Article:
“It was a really frightening and sobering experience,” Andrew tells me. He is a Nova Scotian who suffers from anxiety and who asked not to be identified by his real name. Recently, he had to change his medication due to drug shortages, and he described what it was like not to know whether new medications he tried would work.
“You’re almost swimming in a huge ocean and waiting to see what will come and don’t know whether it will. I can’t even imagine if I couldn’t get access to the medication I need. I know what it’s like to live without it and it’s terrifying.”
Drug shortages are a growing international problem. In Europe, 45% of hospitals surveyed have faced shortages in “life preserving drugs.” Of 8,000 drugs approved for use in Canada, 1,250 have been affected by shortages in recent years. A quarter of Canadians have been directly impacted by a shortage or know someone who has. In the United States, drug shortages cost the healthcare system hundreds of millions annually.
When medication is suddenly unavailable, it exacts a toll in human suffering. Drugs needed for cancer treatment and for surgeries (such as anaesthesia) have been particularly prone to shortages, undermining or delaying critical treatments. Using unusual medication also increases the risk that doctors and pharmacists will make errors, such as giving the wrong dose or wrong kind. In one year, at least 15 deaths in the United States were directly attributable to shortages.
In 2018, Canada has run out of supplies of multiple antidepressant medications. Andrew tells me, “It’s a struggle and a journey to find a drug that works,” and a shortage forces a patient to start that process again. Some desperate to find the right medication take risks: 15 to 21% of Canadians have resorted to buying medications online, from friends, or from other unregulated sources.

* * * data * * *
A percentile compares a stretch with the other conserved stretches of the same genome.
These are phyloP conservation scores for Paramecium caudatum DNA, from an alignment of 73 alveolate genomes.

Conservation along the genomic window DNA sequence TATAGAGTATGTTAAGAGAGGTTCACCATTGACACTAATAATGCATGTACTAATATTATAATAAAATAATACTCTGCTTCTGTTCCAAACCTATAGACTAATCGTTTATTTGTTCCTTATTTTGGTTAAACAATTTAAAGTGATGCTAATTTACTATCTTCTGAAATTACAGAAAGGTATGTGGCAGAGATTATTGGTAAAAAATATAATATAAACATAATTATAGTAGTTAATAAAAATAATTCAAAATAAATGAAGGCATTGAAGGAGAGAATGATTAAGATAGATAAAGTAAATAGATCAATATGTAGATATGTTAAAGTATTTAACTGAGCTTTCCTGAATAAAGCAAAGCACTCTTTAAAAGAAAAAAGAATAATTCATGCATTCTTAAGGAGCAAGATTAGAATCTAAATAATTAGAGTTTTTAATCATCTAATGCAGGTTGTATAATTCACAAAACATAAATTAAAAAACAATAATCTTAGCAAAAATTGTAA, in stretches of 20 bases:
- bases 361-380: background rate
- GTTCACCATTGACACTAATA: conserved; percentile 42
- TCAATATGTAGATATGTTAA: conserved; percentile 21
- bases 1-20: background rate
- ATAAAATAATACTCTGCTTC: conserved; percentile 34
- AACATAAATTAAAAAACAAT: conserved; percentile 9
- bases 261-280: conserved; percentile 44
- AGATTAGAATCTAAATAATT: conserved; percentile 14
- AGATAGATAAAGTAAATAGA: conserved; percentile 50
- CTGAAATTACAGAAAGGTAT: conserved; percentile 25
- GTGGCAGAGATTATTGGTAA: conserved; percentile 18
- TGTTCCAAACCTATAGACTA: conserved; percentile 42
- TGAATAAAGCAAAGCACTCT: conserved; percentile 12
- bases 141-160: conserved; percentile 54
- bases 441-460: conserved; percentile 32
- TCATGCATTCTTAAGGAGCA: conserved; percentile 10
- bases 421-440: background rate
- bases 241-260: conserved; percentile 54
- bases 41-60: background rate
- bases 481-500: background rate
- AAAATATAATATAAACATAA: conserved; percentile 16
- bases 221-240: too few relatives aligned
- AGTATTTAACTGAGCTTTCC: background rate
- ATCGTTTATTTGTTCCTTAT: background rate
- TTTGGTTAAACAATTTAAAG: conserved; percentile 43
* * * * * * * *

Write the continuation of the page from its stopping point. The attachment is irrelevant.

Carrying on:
Pharmaceutical companies do not make money by failing to provide drugs. What, then, can explain the industry’s growing incapacity to deliver medications consistently? The C.D. Howe Institute proposes one solution that could fix the problem. Oddly enough, it requires thinking about drugs like electricity.
The Economics at the Heart of the Problem
To understand the C.D. Howe Institute’s proposal, it is first necessary to understand the economic logic for why the drug industry faces so many shortages. In a normal market, commodities remain available thanks to the mechanism of supply and demand. If a new food fad increases demand for broccoli, then sellers increase prices, which in turn reduces the number of people willing to buy broccoli and ensures supplies do not run out. The higher prices also incentivize more farmers to grow broccoli the following year, allowing supply to better meet demand.
Neither of these mechanisms function efficiently in the drug market, according to the US Department of Health and Human Services. When many customers need drugs to live, higher prices do not significantly reduce demand. Many suppliers, in turn, already use all their available factory space, and so cannot easily increase supply. Building more factory space increases financial risk and can take years. If high prices are unlikely to stay high, there is little incentive to build more.
High prices should encourage more companies to produce a drug, which would up supply and drive down prices, but this too rarely happens. It can take years receive the necessary regulatory approvals to manufacture a drug. Worse, 16 companies in the United States have been accused of colluding to keep prices high on some 300 drugs, in part by voluntarily not competing with each other. Forty seven states are now suing these companies for antitrust.